Coding for kids
Should all children learn to programme a computer? asks Ian Stevens from our Wellington office.
I was recently asked if I thought if it was a good idea for all children to learn to code, as in, programme a computer. My answer was yes, although I did point out that I also believe all children need to learn to climb trees, dance, hit a ball, make friends, swim, volunteer, cook, read, … and that it is possible to learn all these things.
Several recent newspaper articles have suggested that all children should learn to code. Some articles called coding the new literacy for the 21st century, others pointed out that we already live in a world dominated by computers and codes that run them and if we want to keep up coding is essential. Some focused on the growing shortage of people who can code, while some showed examples of coding already being taught in New Zealand schools. Several articles suggested we should follow Britain’s lead in making computer programming a compulsory subject in primary schools. In Britain, from the beginning of September 2014, all children will learn to code, starting with five year olds playing games to familiarise themselves with computing concepts through to fourteen year olds learning to code in at least two programming languages.
I am not suggesting children learn to code as a way of preparing all of the next generation to be software engineers and computer programmers but I am suggesting it is a good idea and beneficial to all children regardless of the jobs they end up doing or the technology they’ll be using.
Firstly, the need to code or programme computers is already here. Setting up your new phone and television set or changing the time on your microwave, in one sense, is programming. Phones, TVs, microwaves and computers only work because of the code they contain, and changing any aspect of their working requires a change of code. Coding or programming is simply telling a computer, or thing controlled by a computer, how to perform a task. This includes displaying a time, posting a Facebook update, developing a PowerPoint, finding a route on a map or developing a website or app. In the near future, coding will become simpler and we will need to regularly code to make things work how we want them to, or we will become reliant on others to help us with common daily tasks.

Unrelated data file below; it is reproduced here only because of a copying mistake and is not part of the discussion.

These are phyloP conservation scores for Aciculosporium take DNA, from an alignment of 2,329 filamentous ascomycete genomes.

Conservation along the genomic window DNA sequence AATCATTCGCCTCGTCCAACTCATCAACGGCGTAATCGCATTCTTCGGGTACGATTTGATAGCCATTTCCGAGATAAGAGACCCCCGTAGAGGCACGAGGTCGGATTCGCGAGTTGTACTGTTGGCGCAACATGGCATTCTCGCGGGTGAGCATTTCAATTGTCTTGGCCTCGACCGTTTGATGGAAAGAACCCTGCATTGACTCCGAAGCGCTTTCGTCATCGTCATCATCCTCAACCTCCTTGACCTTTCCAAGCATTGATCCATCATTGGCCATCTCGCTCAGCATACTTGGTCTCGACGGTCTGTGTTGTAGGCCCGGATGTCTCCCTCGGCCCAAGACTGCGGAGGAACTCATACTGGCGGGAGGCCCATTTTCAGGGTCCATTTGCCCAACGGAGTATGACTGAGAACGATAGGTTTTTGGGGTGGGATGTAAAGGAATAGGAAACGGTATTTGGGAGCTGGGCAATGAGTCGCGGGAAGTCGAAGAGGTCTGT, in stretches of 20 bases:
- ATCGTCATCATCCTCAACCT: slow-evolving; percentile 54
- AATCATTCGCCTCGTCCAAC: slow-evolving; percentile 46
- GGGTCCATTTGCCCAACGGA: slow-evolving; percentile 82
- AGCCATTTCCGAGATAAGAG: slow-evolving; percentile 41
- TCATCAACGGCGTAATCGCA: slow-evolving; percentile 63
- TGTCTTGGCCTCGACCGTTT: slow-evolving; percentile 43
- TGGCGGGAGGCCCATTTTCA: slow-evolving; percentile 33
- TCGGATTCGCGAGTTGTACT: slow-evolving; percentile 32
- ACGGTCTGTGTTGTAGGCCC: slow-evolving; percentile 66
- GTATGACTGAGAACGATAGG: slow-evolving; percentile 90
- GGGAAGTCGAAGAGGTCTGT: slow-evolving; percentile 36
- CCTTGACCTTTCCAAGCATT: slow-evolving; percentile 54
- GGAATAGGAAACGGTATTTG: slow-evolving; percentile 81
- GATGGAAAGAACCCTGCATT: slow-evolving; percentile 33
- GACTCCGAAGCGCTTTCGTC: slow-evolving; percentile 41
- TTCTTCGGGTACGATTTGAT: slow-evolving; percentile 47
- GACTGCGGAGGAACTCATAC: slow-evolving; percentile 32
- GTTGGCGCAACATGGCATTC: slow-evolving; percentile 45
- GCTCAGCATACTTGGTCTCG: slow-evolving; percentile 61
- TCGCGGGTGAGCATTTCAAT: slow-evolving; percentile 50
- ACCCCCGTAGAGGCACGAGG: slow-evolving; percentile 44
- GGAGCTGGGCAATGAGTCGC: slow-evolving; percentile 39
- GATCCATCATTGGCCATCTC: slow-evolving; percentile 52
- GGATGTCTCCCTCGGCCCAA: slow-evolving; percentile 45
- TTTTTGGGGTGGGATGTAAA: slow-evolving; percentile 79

Computers and technology are increasingly becoming more and more part of our lives, whether we like it or not. Homes, cars, work, shopping and leisure activities are likely to rely on technology very soon, if not already. The basic requirements of businesses today include a website, social media presence and a mobile app. It is through coding that we interact with these things. Those who understand this and can code are at a distinct advantage to those who can’t.
If we want to influence or develop something in the future we will be more and more reliant on coding to get this done. All new innovations and recent developments I can think of in any field of endeavour rely heavily, if not solely, on technology and coding. One article talked about the only limit for those who can code is their imagination.
However, the most important reason why I think all children should learn to code is because it would enhance and richly contribute to teaching them to think. “Everybody in this country should learn to program a computer, because it teaches you how to think.” Steve Jobs, Apple Computers.
Thinking in a systematic, organised and logical way is a vital survival skill in today’s world. Learning to code teaches this, along with the ability to break problems into a sequence of smaller manageable steps, sort relevant and irrelevant aspects of a situation, make and test assumptions, and move from specific solutions to general ones. Not every child needs to be able to understand complex computer languages like Java, PHP, Python, Ruby or C++ but everyone needs to learn to think.
In suggesting all children learn to code I am not suggesting we add another subject to our curriculum or have young children in front of computers for long periods. Coding is a tool we need to add to the repertoire of confident, connected, creative, enterprising and active children. Technology and learning to code is part of helping children think, communicate, problem solve, model situations, make things, and prepare them for the changing world they are part of.
It is a powerful thing for a child to plan and build their own website that is accessible to the world or make a mobile app that potentially helps many people or entertains them. Both of these are possible for children, in fact many are already working out how to do it for themselves. It is time for schools to catch up and get on board with what is already happening.
Written by Ian Stevens